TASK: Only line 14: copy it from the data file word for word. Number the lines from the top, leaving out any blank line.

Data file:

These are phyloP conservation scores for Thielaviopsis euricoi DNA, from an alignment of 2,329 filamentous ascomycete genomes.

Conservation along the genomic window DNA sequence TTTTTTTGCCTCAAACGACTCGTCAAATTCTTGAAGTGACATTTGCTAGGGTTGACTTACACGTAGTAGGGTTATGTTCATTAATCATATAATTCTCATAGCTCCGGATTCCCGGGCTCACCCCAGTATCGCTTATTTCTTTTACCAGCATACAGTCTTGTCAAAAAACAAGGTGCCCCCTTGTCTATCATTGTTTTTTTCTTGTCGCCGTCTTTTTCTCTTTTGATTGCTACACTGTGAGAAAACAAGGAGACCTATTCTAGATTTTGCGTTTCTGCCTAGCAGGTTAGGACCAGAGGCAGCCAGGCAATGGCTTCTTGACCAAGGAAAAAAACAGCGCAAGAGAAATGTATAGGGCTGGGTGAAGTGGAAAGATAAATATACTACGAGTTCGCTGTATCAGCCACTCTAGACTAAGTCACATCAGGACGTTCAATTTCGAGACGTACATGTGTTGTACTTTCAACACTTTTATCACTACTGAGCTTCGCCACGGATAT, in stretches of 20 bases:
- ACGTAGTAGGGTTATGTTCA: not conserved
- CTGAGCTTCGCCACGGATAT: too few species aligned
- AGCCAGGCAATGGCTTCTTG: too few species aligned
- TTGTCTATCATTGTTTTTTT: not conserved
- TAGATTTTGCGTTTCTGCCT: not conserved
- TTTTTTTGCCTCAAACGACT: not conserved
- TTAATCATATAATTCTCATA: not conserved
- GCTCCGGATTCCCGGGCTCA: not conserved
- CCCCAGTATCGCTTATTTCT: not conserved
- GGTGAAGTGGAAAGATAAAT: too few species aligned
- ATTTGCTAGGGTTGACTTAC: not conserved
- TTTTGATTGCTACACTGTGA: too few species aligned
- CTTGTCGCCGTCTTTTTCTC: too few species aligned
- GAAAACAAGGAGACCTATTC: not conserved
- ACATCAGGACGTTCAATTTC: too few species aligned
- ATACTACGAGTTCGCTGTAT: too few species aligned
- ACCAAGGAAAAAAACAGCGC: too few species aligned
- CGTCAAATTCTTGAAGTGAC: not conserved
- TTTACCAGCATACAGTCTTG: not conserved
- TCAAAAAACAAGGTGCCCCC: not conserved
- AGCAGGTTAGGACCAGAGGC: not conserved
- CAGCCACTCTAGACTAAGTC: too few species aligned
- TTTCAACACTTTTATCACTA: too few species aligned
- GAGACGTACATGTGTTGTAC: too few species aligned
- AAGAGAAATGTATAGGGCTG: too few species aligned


- TTTTGATTGCTACACTGTGA: too few species aligned